Her beautiful Juliet was born in November 2010. Her partner came to Ireland for three months and then returned home. Rhoda went back to Zanzibar when Juliet was six months old to see her partner’s family. To her delight, she became pregnant again, and her son Samuel was born in 2012. Her partner wanted the family to stay in Zanzibar, but she felt Ireland would be a better place to bring up the children, so she and her partner, who managed to get a working visa, returned to live in Ireland. He stayed three years but it didn’t work out.

“It was a complete culture clash,” says Rhoda. “He was the lion, I was supposed to be the lioness. He wouldn’t be used to women going out on their own and socialising, which I had to do for work. My life experience was that my father and mother were a team, they had each other’s back. I wanted to show my kids that a relationship should be team work and, to be honest, it just wasn’t happening. We split up at the end of 2015.”

The following year, the situation hit Rhoda like a ton of bricks. “I went into a dark place, and having the pressure of being the sole provider for the two kids, I just crashed. My sister Sinead McDonagh, with whom I used to share the house, is a Feng Shui master and she was great. She is the most special person,” Rhoda explains. “I also went to lots of counselling. One of the best things I got from it all was when the counsellor told me to write down everything I truly love in life – anything, my kids, a walk in the park, buying clothes – on a sheet of paper. She said that when you live with that list, you’ll realise what you want.”

And it worked. “I loved my job but I wanted to do something different, that would enable me to spend more time with the kids and earn a living. Something triggered in my brain, the clothes element, and I remembered one time when I was going to a wedding and I was looking to hire a Victoria Beckham dress and couldn’t find anywhere where I could do that. I thought maybe I could buy the dresses and hire them out. I started to research that whole field”.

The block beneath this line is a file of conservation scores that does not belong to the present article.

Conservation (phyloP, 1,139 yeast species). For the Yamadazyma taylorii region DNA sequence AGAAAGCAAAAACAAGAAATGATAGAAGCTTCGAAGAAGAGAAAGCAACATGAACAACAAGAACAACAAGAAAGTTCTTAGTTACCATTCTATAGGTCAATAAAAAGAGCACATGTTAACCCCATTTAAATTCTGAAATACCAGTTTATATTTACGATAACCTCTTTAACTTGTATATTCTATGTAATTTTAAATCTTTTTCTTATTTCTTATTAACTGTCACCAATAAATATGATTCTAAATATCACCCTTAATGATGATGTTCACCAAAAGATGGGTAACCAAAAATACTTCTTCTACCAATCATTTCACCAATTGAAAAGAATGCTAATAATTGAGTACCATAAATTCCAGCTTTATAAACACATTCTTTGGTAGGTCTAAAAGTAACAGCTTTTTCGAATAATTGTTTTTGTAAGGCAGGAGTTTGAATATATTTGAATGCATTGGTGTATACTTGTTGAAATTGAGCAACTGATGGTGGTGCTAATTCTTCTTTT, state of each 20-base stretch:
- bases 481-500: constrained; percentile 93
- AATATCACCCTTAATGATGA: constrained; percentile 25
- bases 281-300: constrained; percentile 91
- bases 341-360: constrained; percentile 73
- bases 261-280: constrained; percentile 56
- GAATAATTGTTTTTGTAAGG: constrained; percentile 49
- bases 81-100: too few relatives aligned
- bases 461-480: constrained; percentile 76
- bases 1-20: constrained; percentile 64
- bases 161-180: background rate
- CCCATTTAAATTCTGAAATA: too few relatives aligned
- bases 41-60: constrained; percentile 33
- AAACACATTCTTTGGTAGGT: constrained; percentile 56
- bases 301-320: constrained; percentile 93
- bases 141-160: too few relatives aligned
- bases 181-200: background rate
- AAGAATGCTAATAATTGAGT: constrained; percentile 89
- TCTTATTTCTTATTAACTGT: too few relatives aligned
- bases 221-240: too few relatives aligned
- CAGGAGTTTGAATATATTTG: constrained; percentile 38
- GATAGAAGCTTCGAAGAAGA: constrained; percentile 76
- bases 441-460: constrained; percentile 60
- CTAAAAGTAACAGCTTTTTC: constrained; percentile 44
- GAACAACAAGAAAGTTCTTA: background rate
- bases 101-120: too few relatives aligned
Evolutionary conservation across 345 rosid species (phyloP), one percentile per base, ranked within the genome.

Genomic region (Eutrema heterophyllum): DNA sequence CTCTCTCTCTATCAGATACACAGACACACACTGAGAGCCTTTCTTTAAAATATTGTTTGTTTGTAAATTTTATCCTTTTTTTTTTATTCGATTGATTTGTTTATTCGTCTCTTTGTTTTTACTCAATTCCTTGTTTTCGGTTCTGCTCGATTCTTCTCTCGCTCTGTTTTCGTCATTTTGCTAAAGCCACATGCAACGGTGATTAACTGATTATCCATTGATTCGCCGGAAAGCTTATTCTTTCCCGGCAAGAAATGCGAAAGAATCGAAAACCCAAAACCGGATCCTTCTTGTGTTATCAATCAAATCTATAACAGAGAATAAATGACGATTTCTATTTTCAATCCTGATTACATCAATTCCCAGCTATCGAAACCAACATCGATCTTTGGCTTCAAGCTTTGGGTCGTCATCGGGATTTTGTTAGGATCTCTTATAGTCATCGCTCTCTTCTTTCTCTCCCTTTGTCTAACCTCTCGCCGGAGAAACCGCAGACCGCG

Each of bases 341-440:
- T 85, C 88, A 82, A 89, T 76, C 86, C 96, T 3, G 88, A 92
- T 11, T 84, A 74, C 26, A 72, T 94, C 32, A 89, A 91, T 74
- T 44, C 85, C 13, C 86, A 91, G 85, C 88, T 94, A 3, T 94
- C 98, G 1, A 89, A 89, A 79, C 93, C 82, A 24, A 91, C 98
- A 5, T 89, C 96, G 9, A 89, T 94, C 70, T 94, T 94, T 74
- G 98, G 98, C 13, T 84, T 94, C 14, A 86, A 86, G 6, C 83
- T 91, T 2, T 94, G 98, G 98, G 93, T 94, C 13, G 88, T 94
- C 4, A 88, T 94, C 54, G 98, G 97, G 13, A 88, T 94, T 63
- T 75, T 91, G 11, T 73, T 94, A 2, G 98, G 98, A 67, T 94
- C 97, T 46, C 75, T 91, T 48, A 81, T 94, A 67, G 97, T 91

The result is Designer Room – she has over 300 top-quality dresses available for hire – and it’s all done through her website. Oportunities to view the dresses are by appointment only, which means she can work around the kids’ timetables. She has added a new dimension recently, whereby a person who has lovely occasion-wear but rarely gets the opportunity to wear it, can hire it out through the Designer Room while still owning it, and they get a percentage of the charge for themselves.

One of the nicest aspects of Rhoda’s business is that it’s all done in her home and she has a wonderful studio – comprising the dress-display area and fitting rooms – which is the former master bedroom of her lovely house in Dublin 4.

It’s the house she bought with her sister back in 2003, and it was just after their beloved mother, who got cancer, had died.

“My mother was amazing, and before Mum died, she said she wanted myself and Sinead to have a home in Dublin, as we both worked in Dublin. Two of my brothers are in the family business and the third has a pub in Moscow. She really wanted us [daughters] to have something.”

“She died in March, 2003, the third of the third, 2003,” Rhoda goes on to explain. “Even though I never knew this road, six months after she died we came down here and saw the ‘For Sale’ sign. There was an open viewing and the door was open and for some reason, I said to my sister, ‘Stop the car, let’s go in.’ She said, ‘Come on, it’s out of our league.’

I said, ‘This is it,’ and the minute I walked in that front door, whatever sense I got, I just knew this house was going to be mine. I got a beautiful presence from this home. I know people might think I’m away with the fairies, but I think it was my mother sending it to us.”

Everything about the house which had once, briefly, been lived in by the Easter Rising patriot Padraig Pearse – possibly another presence – was perfect. It had been renovated by a builder and his interior-designer wife and all the sisters had to do was move their furniture in.

Rhoda bought Sinead out shortly after, but they are still the best of friends. Over the years, Rhoda changed the colour schemes and insulated the house – “my eldest brother gave me that as a present” – but little else had to be done.

She also discovered that it has a fantastic basement, ideal for storage. And given Rhoda’s new business, there’s every possibility that the basement was one of the reasons her mother picked the house. If there’s one thing Rhoda and her flourishing business need, it’s lots of storage.

Source: Read Full Article